Helen was only twelve years old when the German army arrived at her home. She was one of around only 750 people to be liberated from the Łódź Ghetto, out of 250,000 people sent there. Her mother and brother survived with her, but her father was murdered at Chełmno.
We thought in no time at all the war would be over and life would become normal again. Little did we know.
Watch a film about Helen’s life story, and download it to use in your HMD activity.
Helen Aronson was born Helen Chmura on 24 April 1927 in Pabianice (pronounced Pah-be-ya-neet-za), a small town in central Poland. Helen’s family, her mother Frania Katz, father Motush Chmura, brother Henry, and sister Maryla were Jewish. They felt integrated into the community, as Helen remembers she had many friends, both Jewish and non-Jewish, as a child. Her sister emigrated to Palestine in 1937, but the rest of the family remained in Poland. On 3 September 1939, just two days after World War Two started, Pabianice was invaded by the Nazis. Helen was 12 years old. She recalls:
‘When they arrived, straight away they were looking for Jews. They wanted Jews for slave labour, and it was immediate terror for the Jewish population.’
Jewish men were forced to shave their beards, synagogues were burned, Jewish residents were forced to sew a yellow Star of David patch onto their clothes, and Helen’s school was closed. In February 1940, Helen and her family were forced to leave their home and move into Pabianice’s ghetto, a small, overcrowded area of the city designed to keep Jews separate from non-Jews. Life was difficult in the ghetto, with terrible conditions and severe restrictions.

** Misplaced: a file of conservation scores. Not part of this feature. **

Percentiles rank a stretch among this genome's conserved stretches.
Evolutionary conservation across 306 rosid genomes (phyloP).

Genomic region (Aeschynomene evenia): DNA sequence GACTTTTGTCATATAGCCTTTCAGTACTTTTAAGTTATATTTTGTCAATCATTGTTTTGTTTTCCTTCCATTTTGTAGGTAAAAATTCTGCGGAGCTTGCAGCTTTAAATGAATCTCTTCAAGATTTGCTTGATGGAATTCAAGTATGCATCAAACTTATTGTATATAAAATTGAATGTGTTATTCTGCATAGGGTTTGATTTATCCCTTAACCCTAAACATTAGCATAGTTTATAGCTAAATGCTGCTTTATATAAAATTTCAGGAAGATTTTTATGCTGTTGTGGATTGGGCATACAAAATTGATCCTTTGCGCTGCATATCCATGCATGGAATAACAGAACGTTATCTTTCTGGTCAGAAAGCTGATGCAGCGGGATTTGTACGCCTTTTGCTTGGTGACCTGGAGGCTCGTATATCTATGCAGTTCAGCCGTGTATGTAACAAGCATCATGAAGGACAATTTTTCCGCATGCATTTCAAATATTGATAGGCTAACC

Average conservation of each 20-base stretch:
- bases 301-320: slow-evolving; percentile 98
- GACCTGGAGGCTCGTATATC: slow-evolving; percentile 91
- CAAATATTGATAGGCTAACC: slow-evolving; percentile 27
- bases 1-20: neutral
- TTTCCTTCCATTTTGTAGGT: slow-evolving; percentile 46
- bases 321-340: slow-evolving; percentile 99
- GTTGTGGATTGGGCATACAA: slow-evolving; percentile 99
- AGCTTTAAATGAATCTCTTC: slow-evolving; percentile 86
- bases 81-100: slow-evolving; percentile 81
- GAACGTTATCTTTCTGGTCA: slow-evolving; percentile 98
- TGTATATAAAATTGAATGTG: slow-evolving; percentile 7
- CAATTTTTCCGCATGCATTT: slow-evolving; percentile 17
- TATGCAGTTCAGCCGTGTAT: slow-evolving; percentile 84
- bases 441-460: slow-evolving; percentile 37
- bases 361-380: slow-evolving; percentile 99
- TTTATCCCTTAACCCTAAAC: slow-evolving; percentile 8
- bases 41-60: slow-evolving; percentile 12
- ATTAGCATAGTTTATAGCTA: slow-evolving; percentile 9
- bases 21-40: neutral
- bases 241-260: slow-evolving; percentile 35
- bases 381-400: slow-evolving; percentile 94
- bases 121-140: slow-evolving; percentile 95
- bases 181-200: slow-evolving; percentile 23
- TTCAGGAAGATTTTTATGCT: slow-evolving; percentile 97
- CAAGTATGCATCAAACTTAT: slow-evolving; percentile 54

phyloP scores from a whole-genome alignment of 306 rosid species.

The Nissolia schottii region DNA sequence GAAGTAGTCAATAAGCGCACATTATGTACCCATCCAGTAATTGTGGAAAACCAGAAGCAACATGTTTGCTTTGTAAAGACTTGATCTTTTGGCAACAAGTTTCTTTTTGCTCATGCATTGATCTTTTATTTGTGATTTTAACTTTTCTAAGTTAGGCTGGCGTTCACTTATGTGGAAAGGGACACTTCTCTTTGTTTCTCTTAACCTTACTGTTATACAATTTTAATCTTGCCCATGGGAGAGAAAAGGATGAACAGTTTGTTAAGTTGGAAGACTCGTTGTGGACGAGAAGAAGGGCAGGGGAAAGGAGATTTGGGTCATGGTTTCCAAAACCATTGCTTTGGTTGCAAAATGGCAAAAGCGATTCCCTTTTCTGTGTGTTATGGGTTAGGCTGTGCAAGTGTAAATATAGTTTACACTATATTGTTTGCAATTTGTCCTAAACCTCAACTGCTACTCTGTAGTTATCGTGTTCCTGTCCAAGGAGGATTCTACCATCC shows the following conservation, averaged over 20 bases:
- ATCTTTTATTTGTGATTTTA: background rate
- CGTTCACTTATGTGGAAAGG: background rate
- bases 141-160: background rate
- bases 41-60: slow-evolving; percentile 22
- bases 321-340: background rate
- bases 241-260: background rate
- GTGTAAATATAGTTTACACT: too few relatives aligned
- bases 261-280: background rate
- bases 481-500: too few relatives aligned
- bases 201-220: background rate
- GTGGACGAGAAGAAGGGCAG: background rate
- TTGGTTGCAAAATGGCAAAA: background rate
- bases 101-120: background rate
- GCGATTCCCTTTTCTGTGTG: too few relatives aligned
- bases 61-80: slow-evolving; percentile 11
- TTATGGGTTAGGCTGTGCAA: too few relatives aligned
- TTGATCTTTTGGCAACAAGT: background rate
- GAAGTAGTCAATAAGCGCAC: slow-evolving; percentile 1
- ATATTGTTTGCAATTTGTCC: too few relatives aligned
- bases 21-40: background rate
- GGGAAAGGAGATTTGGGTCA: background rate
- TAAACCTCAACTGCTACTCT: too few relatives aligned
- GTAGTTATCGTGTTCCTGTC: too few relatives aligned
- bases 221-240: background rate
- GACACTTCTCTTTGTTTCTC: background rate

‘We all lived in one room, and we were forced to work making uniforms for the German army. After 5pm you were not allowed to be seen outside.’
They lived this way until 16 May 1942, when the Pabianice ghetto was ‘liquidated’. Helen and her family were told to assemble for medical examinations at a local football stadium. Along with everyone else from the ghetto, they were separated into groups depending on who was deemed fit to work. They did not know that most of those not fit to work would be murdered. Helen remembers the confusion and terror of that day:
‘We were surrounded by German soldiers and dogs. All around us people were crying, shouting, shooting. I was holding on tightly to my brother and my mother, and we were categorised as able to work, but separated from my father. At some point in the early hours, trains arrived and we were shoved into them. We had no idea where we were going.’
Helen, her mother and brother were taken to Łódź (pronounced woodge) Ghetto and Helen was sent to work in an orphanage. Living conditions were dire; before it was ‘liquidated’, more than 20 percent of Łódź Ghetto residents died of starvation.